Former leaders of Dewey & LeBoeuf who are facing criminal charges have been granted limited access to the firm’s accounting system as they prepare for a trial anticipated to start early next year.
The Dewey estate previously granted limited access to the firm’s accounting system to the Manhattan District Attorney’s Office, which alleges Steven Davis, Stephen DiCarmine, Joel Sanders and Zachary Warren helped orchestrate a massive fraud that contributed to the firm’s bankruptcy.
Defense lawyers have long argued for access. In court papers filed last month, they said lack of access “has frustrated the defendants’ ability to prepare for trial—a trial that will focus heavily on [Dewey's] accounting practices.”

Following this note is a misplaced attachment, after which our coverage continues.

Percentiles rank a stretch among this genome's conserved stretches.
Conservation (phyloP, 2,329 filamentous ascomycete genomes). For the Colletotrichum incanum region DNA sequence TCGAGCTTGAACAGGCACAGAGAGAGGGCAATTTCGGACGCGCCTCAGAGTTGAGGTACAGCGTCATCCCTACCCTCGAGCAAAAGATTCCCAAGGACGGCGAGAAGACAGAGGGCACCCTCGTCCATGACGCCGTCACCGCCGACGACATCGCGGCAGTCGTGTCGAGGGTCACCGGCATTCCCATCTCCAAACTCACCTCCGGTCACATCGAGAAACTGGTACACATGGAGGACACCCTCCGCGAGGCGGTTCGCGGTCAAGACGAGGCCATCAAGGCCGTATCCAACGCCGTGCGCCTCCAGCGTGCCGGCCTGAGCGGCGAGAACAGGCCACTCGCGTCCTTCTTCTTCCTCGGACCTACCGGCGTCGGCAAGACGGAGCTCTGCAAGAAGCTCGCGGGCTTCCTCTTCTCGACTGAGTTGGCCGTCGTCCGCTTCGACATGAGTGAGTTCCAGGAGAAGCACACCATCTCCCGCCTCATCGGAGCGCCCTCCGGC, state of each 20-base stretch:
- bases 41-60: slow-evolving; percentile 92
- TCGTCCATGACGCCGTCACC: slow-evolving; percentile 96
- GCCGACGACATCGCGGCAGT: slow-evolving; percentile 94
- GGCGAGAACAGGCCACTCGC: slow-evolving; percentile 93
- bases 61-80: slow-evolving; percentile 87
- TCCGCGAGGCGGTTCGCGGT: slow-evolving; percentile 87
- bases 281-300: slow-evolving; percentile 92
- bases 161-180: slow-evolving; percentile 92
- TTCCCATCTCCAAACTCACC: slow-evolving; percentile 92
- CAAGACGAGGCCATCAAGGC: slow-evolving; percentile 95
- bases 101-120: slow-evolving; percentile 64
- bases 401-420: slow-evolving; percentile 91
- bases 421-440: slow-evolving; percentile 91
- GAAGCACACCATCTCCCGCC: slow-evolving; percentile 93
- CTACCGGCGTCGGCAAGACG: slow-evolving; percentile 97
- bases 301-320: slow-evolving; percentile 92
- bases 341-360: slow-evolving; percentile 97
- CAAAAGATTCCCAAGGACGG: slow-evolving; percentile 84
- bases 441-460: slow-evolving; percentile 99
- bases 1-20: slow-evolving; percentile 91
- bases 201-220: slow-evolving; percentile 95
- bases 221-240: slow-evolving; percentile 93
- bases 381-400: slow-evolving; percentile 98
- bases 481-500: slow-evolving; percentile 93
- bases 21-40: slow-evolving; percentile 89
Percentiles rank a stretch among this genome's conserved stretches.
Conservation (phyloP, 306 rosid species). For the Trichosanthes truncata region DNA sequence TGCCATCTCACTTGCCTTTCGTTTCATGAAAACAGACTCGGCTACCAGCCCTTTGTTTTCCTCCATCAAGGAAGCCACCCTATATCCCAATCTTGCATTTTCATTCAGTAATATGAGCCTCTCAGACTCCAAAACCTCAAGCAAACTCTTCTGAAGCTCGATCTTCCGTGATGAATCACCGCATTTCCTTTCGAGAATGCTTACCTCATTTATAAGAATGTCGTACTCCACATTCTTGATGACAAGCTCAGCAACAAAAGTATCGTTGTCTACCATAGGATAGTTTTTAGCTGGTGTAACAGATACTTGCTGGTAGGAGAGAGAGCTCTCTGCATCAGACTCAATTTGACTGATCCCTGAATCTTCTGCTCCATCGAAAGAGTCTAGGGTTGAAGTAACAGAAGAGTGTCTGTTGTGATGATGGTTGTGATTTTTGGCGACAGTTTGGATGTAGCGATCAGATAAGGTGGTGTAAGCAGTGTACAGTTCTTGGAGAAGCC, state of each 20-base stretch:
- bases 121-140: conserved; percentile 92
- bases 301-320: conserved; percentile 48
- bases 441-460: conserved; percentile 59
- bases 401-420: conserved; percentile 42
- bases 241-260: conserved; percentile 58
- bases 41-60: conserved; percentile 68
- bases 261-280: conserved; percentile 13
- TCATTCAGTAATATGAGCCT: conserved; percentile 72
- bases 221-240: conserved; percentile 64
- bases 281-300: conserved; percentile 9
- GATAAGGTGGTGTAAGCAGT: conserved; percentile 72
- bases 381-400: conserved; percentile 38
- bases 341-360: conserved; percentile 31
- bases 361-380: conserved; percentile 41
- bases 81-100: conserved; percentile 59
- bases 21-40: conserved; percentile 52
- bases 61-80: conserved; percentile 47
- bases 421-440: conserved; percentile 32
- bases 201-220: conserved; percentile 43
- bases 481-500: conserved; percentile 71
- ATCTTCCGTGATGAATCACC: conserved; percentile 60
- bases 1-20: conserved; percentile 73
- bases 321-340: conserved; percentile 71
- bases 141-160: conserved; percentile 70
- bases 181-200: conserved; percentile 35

In a protective order signed Aug. 5, Manhattan Supreme Court Justice Robert Stolz (See Profile) ordered the Dewey liquidation trust to provide the defendants with the same privileges afforded the district attorney.
The order said the Dewey trust will maintain the accounting system through Nov. 30, and prosecutors and the defendants may pay the cost of maintaining the system afterward.
Under the order, the defense cannot disclose the information to third parties and does not have the right to information protected by a privilege enjoyed by Dewey or a former Dewey client.
Ned Bassen, a Hughes Hubbard & Reed partner who represents Sanders, said he was pleased Stolz signed the order. “We have been pursuing access to the system for months in order to prepare for trial, and now we have it,” he said.